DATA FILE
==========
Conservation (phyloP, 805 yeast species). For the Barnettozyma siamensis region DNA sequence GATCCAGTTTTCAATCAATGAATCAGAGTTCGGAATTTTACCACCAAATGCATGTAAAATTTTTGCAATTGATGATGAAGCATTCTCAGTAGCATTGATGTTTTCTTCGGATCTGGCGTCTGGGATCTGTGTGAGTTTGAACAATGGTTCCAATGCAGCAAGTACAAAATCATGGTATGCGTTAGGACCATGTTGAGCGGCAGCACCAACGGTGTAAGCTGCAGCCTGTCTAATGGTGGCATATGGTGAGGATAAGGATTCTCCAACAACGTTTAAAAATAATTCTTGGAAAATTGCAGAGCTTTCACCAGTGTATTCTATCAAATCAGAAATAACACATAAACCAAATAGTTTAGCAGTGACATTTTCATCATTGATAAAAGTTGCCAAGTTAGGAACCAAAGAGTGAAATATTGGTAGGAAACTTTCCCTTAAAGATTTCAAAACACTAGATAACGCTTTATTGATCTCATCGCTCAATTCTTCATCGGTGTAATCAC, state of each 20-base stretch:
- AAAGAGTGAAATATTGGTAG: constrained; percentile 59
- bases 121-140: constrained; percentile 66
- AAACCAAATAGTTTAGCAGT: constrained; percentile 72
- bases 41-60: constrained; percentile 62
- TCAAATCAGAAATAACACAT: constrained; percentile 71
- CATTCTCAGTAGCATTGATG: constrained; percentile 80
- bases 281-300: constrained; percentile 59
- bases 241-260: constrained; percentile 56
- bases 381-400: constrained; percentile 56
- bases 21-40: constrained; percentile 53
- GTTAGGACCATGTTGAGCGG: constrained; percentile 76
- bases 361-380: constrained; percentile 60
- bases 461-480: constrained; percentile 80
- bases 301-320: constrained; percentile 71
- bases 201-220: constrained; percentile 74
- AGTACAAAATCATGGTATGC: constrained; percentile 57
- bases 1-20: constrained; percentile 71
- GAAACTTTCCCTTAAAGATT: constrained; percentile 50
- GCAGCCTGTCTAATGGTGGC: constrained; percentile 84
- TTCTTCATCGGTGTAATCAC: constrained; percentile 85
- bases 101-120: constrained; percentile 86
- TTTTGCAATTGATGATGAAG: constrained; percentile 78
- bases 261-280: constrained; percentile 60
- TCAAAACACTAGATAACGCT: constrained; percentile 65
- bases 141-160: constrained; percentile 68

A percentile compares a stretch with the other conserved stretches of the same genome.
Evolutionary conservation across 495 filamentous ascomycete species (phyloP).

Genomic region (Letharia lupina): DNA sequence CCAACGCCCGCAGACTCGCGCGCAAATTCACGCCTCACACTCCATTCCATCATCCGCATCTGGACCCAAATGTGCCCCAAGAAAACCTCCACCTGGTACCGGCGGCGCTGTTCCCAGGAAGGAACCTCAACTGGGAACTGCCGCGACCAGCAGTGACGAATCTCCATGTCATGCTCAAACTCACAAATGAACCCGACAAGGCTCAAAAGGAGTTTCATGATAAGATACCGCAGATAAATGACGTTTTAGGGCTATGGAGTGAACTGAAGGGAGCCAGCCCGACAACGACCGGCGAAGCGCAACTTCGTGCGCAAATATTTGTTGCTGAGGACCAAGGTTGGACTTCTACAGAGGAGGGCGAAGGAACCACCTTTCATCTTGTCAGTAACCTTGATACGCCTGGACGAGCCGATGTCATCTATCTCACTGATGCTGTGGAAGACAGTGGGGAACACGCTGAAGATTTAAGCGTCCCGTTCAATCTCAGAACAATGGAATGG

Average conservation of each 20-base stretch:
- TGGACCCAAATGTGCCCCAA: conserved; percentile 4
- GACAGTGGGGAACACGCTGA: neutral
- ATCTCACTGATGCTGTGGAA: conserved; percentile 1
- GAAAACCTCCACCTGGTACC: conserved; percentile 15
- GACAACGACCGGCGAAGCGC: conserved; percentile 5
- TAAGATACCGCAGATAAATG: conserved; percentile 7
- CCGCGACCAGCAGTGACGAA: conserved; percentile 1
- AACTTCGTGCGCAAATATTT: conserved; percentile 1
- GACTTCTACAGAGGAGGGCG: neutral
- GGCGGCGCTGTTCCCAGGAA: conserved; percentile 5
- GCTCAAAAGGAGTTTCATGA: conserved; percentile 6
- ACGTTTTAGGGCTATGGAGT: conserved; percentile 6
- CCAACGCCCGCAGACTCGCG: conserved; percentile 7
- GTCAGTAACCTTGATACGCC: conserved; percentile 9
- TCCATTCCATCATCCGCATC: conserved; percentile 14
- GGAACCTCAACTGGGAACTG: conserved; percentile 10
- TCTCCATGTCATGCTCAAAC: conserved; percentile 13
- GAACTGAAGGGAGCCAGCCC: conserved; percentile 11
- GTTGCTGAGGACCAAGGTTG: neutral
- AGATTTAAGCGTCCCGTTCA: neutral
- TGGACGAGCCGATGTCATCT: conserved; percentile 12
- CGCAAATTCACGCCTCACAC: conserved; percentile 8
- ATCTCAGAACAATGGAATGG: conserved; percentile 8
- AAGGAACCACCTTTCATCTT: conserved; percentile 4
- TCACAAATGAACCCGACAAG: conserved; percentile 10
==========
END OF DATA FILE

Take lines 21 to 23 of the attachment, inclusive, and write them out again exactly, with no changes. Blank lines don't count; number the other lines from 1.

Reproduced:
- TTCTTCATCGGTGTAATCAC: constrained; percentile 85
- bases 101-120: constrained; percentile 86
- TTTTGCAATTGATGATGAAG: constrained; percentile 78